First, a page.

These settings are also application-dependent, but some rules-of-thumb apply:

File Type

ACL

CGI etc .EXE, .DLL, .CMD, .PL

Everyone (X)
Administrators (Full Control)
System (Full Control)

Script Files .ASP etc

Everyone (X)
Administrators (Full Control)
System (Full Control)

Include Files .INC, .SHTML, .SHTM

Everyone (X)
Administrators (Full Control)
System (Full Control)

Static Content .HTML, .GIF, .JPEG

Everyone (R)
Administrators (Full Control)
System (Full Control)

Rather than setting ACLs on each file, you are better off creating should create new directories for each type of file, setting ACLs on the directory, and allowing the ACLs to inherit to the files. For example, a directory structure might look like this:

C:\inetpub\wwwroot\myserver\static (.html)

C:\inetpub\wwwroot\myserver\include (.inc)

C:\inetpub\wwwroot\myserver\script (.asp)

C:\inetpub\wwwroot\myserver\executable (.dll)

C:\inetpub\wwwroot\myserver\images (.gif, .jpeg)

Real ACL inheritance is a feature of Windows NT 4 Service Pack 4 with the Security Configuration Editor installed.

Also be aware that two directories need special attention:

C:\inetpub\ftproot (FTP server)

C:\inetpub\mailroot (SMTP server)

The ACLs on both these directories are Everyone (Full Control) and should be overridden with something tighter, depending on your level of functionality. Place the folder on a different volume than the IIS server if you are going to support Everyone (Write).

Verify that folder that allow scripts, executables, or both to run should have NTFS permissions restricted to prevent untrusted users from adding files. Microsoft suggests the following ACLs for all such folders:

  • Administrators (Full Control)

  • System (Full Control)

  • Everyone (Read)

Set appropriate IIS Log file ACLs

Make sure the ACLs on the IIS-generated log files (%systemroot%\system32\LogFiles) are:

  • Administrators (Full Control)

  • System (Full Control)

  • Everyone (Read Write Create)

This is to help prevent malicious users from deleting the files to cover their tracks.

Enable logging

Logging is paramount when you want to see whether your server is being attacked. You should use W3C Extended Logging format by following this procedure:

  1. Load the Internet Information Services tool.

  2. Right-click the site in question, and then choose Properties.

  3. Click the Web Site tab.

  4. Check the Enable Logging check box.

    Choose W3C Extended Log File Format from the Active Log Format drop-down list, and then set the following properties:

    • Client IP Address

    • User Name

    • Method

    • URI Stem

    • HTTP Status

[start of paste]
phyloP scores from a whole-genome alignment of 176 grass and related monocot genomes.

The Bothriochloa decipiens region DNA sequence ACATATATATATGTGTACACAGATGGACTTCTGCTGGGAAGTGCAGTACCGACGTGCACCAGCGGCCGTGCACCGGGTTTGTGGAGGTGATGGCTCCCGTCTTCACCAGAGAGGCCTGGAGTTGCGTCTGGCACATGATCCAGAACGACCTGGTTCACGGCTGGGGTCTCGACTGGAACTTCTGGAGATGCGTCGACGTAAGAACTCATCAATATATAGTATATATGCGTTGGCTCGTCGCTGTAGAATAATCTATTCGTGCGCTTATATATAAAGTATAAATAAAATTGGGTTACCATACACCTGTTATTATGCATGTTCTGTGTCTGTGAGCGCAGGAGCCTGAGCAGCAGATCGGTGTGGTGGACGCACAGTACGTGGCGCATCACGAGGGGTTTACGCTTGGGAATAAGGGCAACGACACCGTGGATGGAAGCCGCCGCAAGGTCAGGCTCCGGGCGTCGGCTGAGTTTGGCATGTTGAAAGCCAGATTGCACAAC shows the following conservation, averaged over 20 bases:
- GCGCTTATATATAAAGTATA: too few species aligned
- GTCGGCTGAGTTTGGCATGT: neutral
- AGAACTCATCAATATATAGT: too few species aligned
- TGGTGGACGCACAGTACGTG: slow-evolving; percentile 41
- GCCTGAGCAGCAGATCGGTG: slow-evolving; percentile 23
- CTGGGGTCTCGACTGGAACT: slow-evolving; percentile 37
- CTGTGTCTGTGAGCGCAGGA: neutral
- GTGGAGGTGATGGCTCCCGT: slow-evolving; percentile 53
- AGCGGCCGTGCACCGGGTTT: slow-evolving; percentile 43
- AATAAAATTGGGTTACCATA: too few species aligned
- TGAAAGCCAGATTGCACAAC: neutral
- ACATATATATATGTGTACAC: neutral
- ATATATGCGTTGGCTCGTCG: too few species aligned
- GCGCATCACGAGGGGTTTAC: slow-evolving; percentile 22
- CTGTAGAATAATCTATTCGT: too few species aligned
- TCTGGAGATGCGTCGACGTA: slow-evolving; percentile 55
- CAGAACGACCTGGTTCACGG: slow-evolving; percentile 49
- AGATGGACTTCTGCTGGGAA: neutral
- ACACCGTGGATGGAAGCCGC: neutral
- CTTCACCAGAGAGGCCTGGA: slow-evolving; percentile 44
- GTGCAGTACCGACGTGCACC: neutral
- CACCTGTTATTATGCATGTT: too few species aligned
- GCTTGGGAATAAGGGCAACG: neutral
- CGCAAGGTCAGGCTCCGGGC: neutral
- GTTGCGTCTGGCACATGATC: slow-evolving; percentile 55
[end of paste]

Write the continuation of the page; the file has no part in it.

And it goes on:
• Win32 Error

    • User Agent

    • Server IP Address

    • Server Port

Usage reporting applications are dependant on the structure of the log files, so verify that these applications are configured correctly to handle the additional properties.

Set up Secure Sockets Layer

SSL/TLS can be used to secure data as it's transferred from the client to the Web server. SSL/TLS is used mainly when passwords or credit cards are to be transferred across the Internet. However, using SSL/TLS is slow in processor-intensive, especially during the initial handshake, so keep pages that use SSL/TLS to a minimum and minimize the amount of content.

Remove the IISADMPWD virtual directory

This directory allows you to reset Windows NT passwords; it is designed primarily for intranet scenarios. The directory should be removed if you don't use an intranet or if you connect the server to the Web. Refer to Microsoft Knowledge Base article 184619 for more information about this functionality.

Remove unused script mappings

IIS is preconfigured to support common filename extensions such as .asp and .shtm. When IIS receives a request for a file of one of these types, the call is handled by a DLL. The IIS Lockdown Tool removes unneeded script mappings; however, your application may allow you to further refine the configuration. If you don't use some of these extensions or functionality, you should remove the mappings by following this procedure:

  1. Open Internet Services Manager.

  2. Right-click the Web server, and choose Properties.

  3. Click Master Properties

  4. Select WWW Service, click Edit, click HomeDirectory, and then click Configuration

Remove these references:

If you don't use

Remove this entry

Web-based Password Reset

.htr

Index Server

.ida

Internet Database Connector
(new Web sites don't use this; they use ADO from Active Server Pages)

.idc

Server-side includes

.shtm, .stm, .shtml

Disable RDS support

This is an extremely important setting.

When incorrectly configured, Remote Data Services can make a server vulnerable to denial of service and arbitrary code execution attacks. You should either remove the capability or restrict its usage using ACLs. Refer to Microsoft Knowledge Base articles MS98-004, MS99-025, and 184375 for more information.

Also, check your IIS logs regularly for signs of attack; the signature looks something like:

1999-10-24 20:38:12 - POST /msadc/msadcs.dll ...

You can automate the searching process by using command:

find /i "msadcs" logfile.log